Let us start with an example relying on a simple time-warp, based on the Hann window (code below). It consists in modifying time index $t\in [-1,1]$, here with function $t\mapsto 2 (t+1)^\alpha/2^\alpha-1$. There are many other ways.
Asymmetrical windows, or non-symmetric windows, are a topic of interest, albeit somewhat marginally used. I have not seen a lot on literature on this topic. It however has been discussed here at SE.DSP in:
They can be useful when the data is itself non-symmetric or skewed, when the processing requires symmetry imbalance, or when you have no other choice.
Discrete finite-support dyadic wavelets fall into the latter and third category. Real-time analysis, or causal imbalance, are common for the second case. Exponentially weighted windows are an example, see What is the name of this digital low pass filter? or What is the name of these simple filter algorithms?. In the first case, you can find cases in analytical chemistry (chromatography), with trailing peaks or band broadening, in audio processing or spectral analysis.
Options to create asymmetric window functions are described as follows:
0 - Zero: the exponential window, used in the "exponentially-weighted moving average filter" (EWMA, see Is there a technical term for this simple method of smoothing out a signal?)
1 - First, for "real-time" applications that can be bufferized, or offline needs, you can first perform an extension trick. It is common to preserve a little data before the time sample when you actually need the data. This happens with triggered frame acquisition: you start acquiring "useful data" after a threshold is crossed, but your have a custom buffer for the data before.
Hence, you can extend the data frame buffer "to the left", with real data, or by symmetry, and then you can use longer (and more classical) windows (symmetric or not), so that they take off when your signal is not interesting, and "start" where you want to analyze.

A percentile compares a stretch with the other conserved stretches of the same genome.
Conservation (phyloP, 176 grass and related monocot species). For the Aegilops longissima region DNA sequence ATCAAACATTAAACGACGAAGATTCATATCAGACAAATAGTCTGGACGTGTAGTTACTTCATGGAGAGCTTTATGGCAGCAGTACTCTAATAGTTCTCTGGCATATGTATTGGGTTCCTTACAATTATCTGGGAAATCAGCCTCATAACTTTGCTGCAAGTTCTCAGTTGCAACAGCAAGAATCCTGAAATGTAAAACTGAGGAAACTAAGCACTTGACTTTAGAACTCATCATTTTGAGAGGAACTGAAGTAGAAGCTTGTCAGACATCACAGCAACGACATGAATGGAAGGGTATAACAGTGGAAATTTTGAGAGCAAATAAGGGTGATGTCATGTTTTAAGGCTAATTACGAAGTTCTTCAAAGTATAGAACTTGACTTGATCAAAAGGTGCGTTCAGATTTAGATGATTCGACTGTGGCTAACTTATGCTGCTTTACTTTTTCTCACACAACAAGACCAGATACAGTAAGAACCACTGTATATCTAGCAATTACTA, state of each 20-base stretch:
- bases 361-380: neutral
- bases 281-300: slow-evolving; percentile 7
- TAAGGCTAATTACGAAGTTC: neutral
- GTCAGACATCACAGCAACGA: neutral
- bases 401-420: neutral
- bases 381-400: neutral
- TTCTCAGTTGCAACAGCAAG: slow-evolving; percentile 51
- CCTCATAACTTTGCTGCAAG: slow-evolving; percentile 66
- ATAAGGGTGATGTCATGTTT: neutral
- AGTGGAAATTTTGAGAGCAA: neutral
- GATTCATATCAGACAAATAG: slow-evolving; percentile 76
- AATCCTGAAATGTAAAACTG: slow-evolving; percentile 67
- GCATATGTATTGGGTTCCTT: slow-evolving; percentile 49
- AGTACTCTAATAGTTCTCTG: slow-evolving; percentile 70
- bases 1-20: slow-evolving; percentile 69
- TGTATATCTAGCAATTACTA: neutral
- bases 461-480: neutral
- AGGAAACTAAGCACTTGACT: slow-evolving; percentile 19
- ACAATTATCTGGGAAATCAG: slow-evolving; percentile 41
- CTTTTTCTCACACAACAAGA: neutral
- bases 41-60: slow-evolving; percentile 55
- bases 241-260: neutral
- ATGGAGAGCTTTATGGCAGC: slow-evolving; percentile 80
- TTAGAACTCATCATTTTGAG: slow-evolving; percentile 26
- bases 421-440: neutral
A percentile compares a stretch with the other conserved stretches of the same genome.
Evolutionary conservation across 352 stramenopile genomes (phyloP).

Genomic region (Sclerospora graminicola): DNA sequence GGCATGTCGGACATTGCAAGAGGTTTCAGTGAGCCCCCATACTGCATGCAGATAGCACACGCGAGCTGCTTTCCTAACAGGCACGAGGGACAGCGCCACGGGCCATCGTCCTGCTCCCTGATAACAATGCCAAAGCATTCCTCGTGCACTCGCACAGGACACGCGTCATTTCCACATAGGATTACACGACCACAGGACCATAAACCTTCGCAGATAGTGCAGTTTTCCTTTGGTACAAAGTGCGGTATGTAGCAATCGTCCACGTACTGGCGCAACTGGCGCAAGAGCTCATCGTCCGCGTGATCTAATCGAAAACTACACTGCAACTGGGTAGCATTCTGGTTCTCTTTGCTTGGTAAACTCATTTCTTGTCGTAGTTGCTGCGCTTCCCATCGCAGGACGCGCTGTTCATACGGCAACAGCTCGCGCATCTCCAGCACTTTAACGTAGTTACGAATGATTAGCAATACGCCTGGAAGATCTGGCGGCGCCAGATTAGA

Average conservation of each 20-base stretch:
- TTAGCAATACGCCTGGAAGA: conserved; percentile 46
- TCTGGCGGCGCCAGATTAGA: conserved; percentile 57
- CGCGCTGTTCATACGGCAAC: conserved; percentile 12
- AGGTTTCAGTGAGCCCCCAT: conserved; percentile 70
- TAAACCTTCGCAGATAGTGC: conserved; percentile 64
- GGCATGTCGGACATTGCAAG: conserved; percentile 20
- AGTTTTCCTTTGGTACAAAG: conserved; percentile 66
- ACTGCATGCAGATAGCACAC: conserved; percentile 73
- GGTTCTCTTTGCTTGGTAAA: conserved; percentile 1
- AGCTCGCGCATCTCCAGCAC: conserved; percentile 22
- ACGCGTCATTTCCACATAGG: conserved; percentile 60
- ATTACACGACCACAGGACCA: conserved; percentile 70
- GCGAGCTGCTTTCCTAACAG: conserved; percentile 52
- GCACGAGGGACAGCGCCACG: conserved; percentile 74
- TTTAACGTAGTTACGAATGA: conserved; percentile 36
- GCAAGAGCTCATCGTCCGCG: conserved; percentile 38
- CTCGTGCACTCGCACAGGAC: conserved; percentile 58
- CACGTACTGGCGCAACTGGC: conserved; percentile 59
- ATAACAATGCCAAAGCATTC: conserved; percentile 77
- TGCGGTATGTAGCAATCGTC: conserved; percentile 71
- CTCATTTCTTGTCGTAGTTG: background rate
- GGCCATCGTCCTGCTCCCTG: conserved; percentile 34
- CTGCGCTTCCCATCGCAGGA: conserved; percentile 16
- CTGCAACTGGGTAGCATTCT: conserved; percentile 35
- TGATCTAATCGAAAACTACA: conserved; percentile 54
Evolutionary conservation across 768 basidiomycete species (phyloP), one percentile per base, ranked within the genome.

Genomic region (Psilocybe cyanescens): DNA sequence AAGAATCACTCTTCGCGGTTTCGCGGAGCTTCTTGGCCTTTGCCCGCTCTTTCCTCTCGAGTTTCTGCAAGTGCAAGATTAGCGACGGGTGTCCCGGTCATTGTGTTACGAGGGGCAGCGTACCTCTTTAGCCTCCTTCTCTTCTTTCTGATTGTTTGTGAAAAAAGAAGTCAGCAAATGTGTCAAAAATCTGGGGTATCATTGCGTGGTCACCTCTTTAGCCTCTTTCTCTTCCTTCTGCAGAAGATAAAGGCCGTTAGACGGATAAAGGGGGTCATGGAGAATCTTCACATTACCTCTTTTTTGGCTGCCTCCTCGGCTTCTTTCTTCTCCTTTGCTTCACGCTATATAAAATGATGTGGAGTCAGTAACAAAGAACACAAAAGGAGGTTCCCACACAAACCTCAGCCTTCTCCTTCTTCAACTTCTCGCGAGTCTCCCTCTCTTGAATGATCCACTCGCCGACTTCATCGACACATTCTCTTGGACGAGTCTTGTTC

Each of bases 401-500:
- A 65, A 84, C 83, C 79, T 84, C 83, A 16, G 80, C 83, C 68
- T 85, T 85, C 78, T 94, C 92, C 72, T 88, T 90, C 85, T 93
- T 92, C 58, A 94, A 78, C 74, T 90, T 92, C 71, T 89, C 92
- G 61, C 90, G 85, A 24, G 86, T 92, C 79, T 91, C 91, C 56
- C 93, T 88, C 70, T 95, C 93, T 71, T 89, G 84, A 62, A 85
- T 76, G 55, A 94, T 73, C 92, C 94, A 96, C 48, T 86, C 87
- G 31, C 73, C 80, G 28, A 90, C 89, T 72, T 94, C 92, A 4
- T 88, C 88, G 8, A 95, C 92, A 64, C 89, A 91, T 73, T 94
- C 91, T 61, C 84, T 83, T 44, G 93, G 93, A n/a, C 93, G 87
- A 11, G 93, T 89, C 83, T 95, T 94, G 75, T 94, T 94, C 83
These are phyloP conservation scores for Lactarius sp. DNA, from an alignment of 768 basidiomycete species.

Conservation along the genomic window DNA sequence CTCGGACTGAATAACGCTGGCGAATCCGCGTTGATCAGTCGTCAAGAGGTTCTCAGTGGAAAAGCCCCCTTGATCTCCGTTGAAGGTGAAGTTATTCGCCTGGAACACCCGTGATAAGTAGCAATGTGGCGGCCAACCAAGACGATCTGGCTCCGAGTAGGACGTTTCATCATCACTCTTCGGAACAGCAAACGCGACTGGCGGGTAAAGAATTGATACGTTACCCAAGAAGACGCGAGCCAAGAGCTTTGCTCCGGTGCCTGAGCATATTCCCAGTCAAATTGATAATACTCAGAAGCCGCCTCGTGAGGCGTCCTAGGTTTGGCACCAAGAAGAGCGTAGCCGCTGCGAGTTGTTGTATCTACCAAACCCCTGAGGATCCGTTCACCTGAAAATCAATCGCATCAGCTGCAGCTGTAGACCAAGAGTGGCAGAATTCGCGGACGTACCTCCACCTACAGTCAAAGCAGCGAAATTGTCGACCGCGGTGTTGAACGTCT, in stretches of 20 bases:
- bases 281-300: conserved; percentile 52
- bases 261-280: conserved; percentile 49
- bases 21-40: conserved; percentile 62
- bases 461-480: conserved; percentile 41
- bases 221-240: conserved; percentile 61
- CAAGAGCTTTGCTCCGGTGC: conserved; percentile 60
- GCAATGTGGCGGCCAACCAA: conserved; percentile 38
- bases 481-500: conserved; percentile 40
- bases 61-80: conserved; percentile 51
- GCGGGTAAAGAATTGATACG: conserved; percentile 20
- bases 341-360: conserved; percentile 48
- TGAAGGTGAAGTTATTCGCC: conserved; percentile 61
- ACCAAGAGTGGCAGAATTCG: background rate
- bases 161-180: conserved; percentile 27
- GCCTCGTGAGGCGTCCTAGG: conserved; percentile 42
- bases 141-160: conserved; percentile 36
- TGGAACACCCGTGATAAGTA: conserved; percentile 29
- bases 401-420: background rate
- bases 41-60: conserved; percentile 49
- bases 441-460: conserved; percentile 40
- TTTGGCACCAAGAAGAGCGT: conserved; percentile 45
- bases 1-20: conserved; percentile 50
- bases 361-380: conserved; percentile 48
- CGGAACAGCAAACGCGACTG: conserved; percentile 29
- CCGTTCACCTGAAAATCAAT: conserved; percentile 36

2 - Second: for many models, you can combine a "left-sided window" with a certain up-rate, to a "right-sided window" with another down-rate. This can seem ad-hoc, but is in use in chemistry, for the shape of skewed peaks (two halves of a Gaussian for instance). The junction should be consistent. In What is the meaning of half window functions?, the window is non-continuous. In many applications, one often tries to have regular functions (continuous, differentiable). For discrete windows, one often choose that $w_l(0-)\approx w_r(0+)$, which is easily done on isotonic (increasing/decreasing) windows with $[0,1]$ normalization. Higher orders of regularization could be enfored as well.
3 - Third: you can build a closed-form skewed function. A lot of skewed probability distribution functions can be used (log-normal, beta, Weibull) as windows.
4 - Fourth: you can distort or warp the time axis of a symmetric window, to yield an asymmetric one.
% Laurent Duval
close all;clear all
nSample = 65;
timeUniform = linspace(-1,1,nSample);
powerExp = 0.5;
timeWarpPower = 2*((timeUniform+1).^powerExp)/2^powerExp-1;
hannWindow = @(time) 1/2*(1+cos(pi*time));
hannWindowUniform = hannWindow(timeUniform);
hannWarpPower = hannWindow(timeWarpPower);